Wednesday, May 30, 2007

The Shield: Season 6

"The Shield" is probably my favorite show on right now. It picked up the slack when the Sopranos hit a rough patch between seasons 5 and 6, and has actually gotten better with each season. A big part of this is because no ripple is ever forgotten, and an action in season 2 will sure as heck come back to roost in season 6. Case in point, last night's episode.

(Spoiler alert)

The dominant story this season has been Vic's struggle to first find Lem's killer, and then deal with the devastation when he learns it was his closest friend. Vic's relationship with Shane is shattered, and Ronnie seems to be his only friend left in all of Farmington. Perhaps the smartest thing Shane ever did, from a self-preservation perspective, was create the document detailing the Strike Team's wrongdoings over the years. Now he's protected from Vic, and as we saw last night he's more than happy to bide his time at the Barn until Vic is forced out the door. This led to a terrific scene, as Shane tells Vic, "There are no trap doors this time." Vic knows it. He's exhausted all resources, finally burned all his bridges.

Of course, in traditional Vic Mackey fashion, a trap door does appear. And while it seemed a bit cheap at first, taken into perspective it makes perfect sense. It had been a long time since Aceveda's rape had come into play, and we all knew it was a long shot that it would end with Juan Lozano's murder in prison. Now Aceveda's shady representative/benefactor proves that Lozano wasn't lying when he said he had pictures, and for some reason it's mighty important that Vic stay on the job. Undoubtedly Vic will tighten this noose around Aceveda's neck until the councilman saves his job. Aceveda again showed that his ascention in the politcal ranks is due less to his acumen and more because he can be manipulated by those in power who can benefit from him.

One of the most interesting subplots of the last few seasons took another turn last night, with Billings's orchestration of a tryst between Hiatt and Tina. Not only does this tear Dutch's heart out (he'd been pining for Tina for years), but puts another wedge between Tina and Danny Sofer (though considering the relative ease with which Billings pulled this off, maybe he should junk the Quikmealer and open up a dating service).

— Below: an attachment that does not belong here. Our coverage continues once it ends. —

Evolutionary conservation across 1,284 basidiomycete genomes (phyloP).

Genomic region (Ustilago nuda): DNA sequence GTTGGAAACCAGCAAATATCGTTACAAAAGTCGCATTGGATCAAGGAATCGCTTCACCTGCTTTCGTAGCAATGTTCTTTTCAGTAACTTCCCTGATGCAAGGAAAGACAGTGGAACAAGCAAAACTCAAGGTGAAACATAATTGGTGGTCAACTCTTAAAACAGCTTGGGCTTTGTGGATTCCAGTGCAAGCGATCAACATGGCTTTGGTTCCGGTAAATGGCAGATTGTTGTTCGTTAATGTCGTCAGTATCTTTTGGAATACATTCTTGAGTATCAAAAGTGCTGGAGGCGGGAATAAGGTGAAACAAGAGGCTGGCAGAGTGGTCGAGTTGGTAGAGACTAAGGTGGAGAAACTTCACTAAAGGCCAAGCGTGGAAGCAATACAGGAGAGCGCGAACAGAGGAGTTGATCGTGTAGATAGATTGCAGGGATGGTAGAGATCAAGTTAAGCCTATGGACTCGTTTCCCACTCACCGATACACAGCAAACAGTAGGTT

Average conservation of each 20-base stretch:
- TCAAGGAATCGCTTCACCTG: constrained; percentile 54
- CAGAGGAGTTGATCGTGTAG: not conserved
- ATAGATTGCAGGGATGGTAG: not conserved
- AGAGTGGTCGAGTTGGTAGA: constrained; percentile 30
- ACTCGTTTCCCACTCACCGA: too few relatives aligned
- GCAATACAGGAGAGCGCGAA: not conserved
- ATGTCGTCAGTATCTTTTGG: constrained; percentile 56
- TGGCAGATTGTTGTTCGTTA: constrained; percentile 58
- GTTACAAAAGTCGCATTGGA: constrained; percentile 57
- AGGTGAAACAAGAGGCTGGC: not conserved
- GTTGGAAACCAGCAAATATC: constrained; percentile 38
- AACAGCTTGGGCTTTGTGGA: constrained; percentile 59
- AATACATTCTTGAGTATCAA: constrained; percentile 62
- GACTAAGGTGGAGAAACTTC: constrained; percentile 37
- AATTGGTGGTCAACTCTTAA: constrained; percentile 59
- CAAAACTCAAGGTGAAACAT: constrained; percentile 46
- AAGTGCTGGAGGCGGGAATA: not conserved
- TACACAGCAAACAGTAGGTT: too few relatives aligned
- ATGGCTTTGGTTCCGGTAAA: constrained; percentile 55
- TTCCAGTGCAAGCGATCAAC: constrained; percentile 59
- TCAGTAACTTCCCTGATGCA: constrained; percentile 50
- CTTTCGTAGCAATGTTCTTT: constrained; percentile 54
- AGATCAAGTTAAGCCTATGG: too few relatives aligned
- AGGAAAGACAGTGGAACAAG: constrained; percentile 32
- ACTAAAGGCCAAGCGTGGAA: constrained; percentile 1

Danny Sofer is one of the best characters on the show, but she's been woefully underused this season. This Tina issue with should change that, or at least give them something meatier for next season. Danny has always had to put her job above her womanhood and personal happiness, even having to deal with constant harrassment while pregnant (i.e. the 'who's the daddy' gambling board last season), but recently has attempted to compete with Tina in that regard (as seen by her interest in Hiatt and buying the fake purses). Tina is the polar opposite of Danny. She's a poor officer with bad instincts, despite Dutch's words of 'encouragement.' Additionally Tina has no problem balancing a social life with policework, often sacrificing the former for the latter. Danny has tried to pave the way for more women to become officers--Tina seems content to bury that road under lipstick and spaghetti straps.

Shane's motives for "getting in" with the Armenian mob do confuse me, though. It could be for money, as we know he and Mara are beyond strapped. The more nefarious theory is that he wanted them to trust him so he could eventually pin the money train robbery on Vic, thereby wiping out his problem with eventual retribution. The wrench in this theory is that Shane has always been impetuous, never good at planning ahead (the Christopher to Vic's Tony). This theory seems a little too complex for him to muster. Regardless, Shane confessed to the robbery last night (denying involvement, naturally), putting Vic and his family in the line of fire. Terrific moment when Shane confesses, as Diro's face morphs from fright to anger. The Armenians have not forgotten the robbery, but ever since Margos was killed they haven't had any leads. As we've learned the Armenians are vicious, bloody and ruthless, and can't be bluffed (as is Vic's specialty).

Another good moment, the assemblyman calling Vic's bluff when Vic threatens to expose the truth about his daughter. The assemblyman points out that doing so would contradict Vic's initial report, prove he is unethical, and dig his grave that much deeper.

(End Spoilers)

Can't wait for the season finale, though between this and "The Sopranos" I am getting a little sick of these 9 and 10 episode seasons...


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